Study concept and design: Salgado, Denkert, Baselga, Piccart-Gebhart, Sotiriou, Loi.
Acquisition, analysis, or interpretation of data: Salgado, Denkert, Campbell, Savas, Nuciforo, Aura, de Azambuja, Eidtmann, Ellis, Baselga, Michiels, Bradbury, Loi.
Drafting of the manuscript: Salgado, Michiels, Loi.
Critical revision of the manuscript for important intellectual content: Denkert, Campbell, Savas, Nuciforo, Aura, de Azambuja, Eidtmann, Ellis, Baselga, Piccart-Gebhart, Michiels, Bradbury, Sotiriou, Loi.
Statistical analysis: Denkert, Campbell, Michiels, Bradbury, Loi.
Obtained funding: Denkert, Loi.
Administrative, technical, or material support: Nuciforo, Loi.
Study supervision: Salgado, Eidtmann, Baselga, Piccart-Gebhart, Loi.
Conflict of Interest Disclosures: Dr de Azambuja has received grants from GlaxoSmithKline and Roche and personal fees from Roche outside this work. Dr Ellis is an employee of GlaxoSmithKline, the funder of the NeoALTTO study. Drs Baselga and Piccart-Gebhart have received personal fees from Roche. Dr Baselga reports nonfinancial support and reasonable reimbursement for travel from Roche/Genentech; receiving fees from and stock ownership in the following companies: Aura Biosciences (including serving on the board of directors from 2013-2017), Infinity Pharmaceuticals (including serving on the board of directors from 2013-2017), PMV Pharma Biotechnologies (including serving on the scientific advisory board from 2014-present), Juno Therapeutics (acquired by Celgene) (including serving on the scientific advisory board from 2014-2017), Grail (including serving as member or chair of the scientific advisory board from 2016-2018), Varian Medical Systems (including serving on the board of directors from 2017-2018), Bristol-Myers Squibb (including serving on the board of directors from March to September 2018), Seragon (acquired by Roche) (including serving on the scientific advisory board of directors from 2013-2014); stock ownership in ApoGen Biotechnologies (including serving on the scientific advisory board from 2014-present), and Foghorn Therapeutics (including serving on the board from 2017-present); serving as cofounder, receiving fees from, and stock ownership in Tango (formerly Synthetic Lethal) from 2016-present and Northern Biologics (formerly Mosaic Biomedicals) (including serving on the scientific advisory board from 2013-present); receiving consulting and travel fees from Novartis and Eli Lilly; serving as cofounder of Venthera; and serving as investigator on a patent licensed to Memorial Sloan Kettering for use of phosphoinositide 3-kinase inhibitors for treatment of vascular malformations and serving as investigator for patents pending assignment to Memorial Sloan Kettering for combination therapy using PDK1 and PI3K inhibitors and inhibition of KMT2D for the treatment of breast cancer. No other disclosures are reported.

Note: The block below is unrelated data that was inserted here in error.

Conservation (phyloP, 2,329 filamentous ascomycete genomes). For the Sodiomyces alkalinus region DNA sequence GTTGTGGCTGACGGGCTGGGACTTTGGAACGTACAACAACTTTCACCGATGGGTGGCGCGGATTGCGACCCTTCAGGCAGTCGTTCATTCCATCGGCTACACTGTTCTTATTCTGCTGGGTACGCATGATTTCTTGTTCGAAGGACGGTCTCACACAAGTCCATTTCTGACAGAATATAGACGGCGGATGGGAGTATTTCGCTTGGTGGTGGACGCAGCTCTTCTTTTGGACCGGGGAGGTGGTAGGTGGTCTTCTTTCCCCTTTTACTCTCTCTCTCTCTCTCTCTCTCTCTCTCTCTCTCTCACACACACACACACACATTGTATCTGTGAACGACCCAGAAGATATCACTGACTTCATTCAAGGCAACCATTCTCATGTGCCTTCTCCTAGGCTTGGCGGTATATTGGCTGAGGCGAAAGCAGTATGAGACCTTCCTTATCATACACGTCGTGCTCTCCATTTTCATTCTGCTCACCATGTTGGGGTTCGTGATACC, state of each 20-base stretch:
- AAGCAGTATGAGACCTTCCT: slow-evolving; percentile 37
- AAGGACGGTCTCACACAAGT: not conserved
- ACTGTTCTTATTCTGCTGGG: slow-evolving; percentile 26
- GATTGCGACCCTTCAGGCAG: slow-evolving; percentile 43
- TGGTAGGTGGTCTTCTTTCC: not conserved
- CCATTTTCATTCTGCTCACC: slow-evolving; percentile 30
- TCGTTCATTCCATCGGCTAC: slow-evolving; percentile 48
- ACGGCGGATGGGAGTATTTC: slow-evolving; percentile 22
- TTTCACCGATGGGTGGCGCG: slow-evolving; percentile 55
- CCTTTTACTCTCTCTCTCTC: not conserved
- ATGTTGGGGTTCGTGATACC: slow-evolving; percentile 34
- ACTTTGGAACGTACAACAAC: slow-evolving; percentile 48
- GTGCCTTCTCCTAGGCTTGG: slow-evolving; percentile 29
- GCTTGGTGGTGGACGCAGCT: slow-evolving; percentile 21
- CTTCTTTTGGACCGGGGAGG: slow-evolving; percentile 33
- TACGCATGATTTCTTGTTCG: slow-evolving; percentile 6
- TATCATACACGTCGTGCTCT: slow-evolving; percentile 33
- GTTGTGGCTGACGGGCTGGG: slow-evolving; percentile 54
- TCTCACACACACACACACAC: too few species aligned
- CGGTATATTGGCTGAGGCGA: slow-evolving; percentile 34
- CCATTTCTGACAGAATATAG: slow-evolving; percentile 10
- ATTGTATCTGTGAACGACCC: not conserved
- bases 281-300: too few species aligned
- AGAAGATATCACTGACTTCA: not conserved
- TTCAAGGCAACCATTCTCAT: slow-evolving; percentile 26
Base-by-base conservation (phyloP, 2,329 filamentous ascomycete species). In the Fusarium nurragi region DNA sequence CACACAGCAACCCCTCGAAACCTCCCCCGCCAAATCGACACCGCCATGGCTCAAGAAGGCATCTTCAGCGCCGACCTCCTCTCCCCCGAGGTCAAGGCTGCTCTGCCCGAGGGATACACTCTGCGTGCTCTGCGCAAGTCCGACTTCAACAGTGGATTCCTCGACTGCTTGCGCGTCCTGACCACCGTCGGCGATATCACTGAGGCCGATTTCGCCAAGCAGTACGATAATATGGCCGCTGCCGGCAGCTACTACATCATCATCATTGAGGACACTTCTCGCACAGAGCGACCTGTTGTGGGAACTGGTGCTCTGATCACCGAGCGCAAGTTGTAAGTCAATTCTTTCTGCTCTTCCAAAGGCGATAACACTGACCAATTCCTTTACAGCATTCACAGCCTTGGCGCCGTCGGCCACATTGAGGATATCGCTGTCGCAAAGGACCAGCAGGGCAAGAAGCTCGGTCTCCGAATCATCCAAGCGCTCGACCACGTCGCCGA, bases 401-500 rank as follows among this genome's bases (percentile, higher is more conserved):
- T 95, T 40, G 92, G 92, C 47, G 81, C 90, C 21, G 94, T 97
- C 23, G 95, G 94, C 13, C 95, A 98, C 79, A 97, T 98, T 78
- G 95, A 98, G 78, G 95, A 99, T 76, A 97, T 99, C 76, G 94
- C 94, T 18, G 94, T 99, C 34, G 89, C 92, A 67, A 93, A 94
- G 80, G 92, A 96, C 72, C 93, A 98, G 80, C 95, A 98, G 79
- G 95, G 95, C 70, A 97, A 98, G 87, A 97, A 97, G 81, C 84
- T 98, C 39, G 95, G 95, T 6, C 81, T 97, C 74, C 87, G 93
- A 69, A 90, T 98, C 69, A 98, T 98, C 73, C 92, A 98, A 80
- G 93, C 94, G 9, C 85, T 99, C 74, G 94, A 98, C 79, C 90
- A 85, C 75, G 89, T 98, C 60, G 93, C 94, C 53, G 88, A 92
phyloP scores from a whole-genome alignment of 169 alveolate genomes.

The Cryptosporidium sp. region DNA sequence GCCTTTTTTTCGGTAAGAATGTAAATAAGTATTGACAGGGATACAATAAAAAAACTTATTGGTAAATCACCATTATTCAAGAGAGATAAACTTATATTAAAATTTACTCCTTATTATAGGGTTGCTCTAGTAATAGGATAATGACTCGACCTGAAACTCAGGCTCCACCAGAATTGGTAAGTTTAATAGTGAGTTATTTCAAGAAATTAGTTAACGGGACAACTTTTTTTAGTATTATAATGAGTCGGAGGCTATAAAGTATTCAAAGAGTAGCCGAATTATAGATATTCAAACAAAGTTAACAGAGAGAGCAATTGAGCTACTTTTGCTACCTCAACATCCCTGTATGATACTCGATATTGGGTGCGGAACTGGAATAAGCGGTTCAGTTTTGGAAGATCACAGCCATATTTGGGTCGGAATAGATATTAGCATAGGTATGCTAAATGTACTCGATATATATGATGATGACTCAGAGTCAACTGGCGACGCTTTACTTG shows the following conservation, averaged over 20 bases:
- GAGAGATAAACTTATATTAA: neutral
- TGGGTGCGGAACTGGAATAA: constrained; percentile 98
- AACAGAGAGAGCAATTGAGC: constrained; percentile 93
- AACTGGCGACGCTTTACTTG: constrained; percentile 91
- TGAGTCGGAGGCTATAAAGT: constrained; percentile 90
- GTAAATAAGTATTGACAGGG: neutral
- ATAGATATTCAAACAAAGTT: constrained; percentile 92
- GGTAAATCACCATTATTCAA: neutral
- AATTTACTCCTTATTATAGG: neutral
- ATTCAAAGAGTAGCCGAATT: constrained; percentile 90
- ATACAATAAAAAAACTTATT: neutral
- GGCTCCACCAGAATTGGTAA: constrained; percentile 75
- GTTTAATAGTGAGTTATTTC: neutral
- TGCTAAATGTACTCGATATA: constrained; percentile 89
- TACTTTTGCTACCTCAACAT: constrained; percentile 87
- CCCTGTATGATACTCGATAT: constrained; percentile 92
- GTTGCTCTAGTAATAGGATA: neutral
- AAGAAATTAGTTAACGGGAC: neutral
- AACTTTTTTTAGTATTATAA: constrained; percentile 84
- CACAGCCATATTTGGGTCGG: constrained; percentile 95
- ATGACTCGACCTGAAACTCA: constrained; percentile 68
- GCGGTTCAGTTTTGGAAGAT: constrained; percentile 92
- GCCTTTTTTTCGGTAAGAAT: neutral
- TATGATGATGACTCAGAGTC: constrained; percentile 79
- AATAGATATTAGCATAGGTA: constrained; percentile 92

Funding/Support: Dr Loi is supported by Cancer Council Victoria and the National Health and Medical Research Council of Australia (NHMRC). The NeoALTTO study was funded and sponsored by GlaxoSmithKline.
Role of the Funder/Sponsor: GlaxoSmithKline had no role in the design and conduct of the study; collection, management, analysis, and interpretation of the data; or preparation of the manuscript. GlaxoSmithKline reviewed, commented on, and approved the manuscript prior to submission for publication.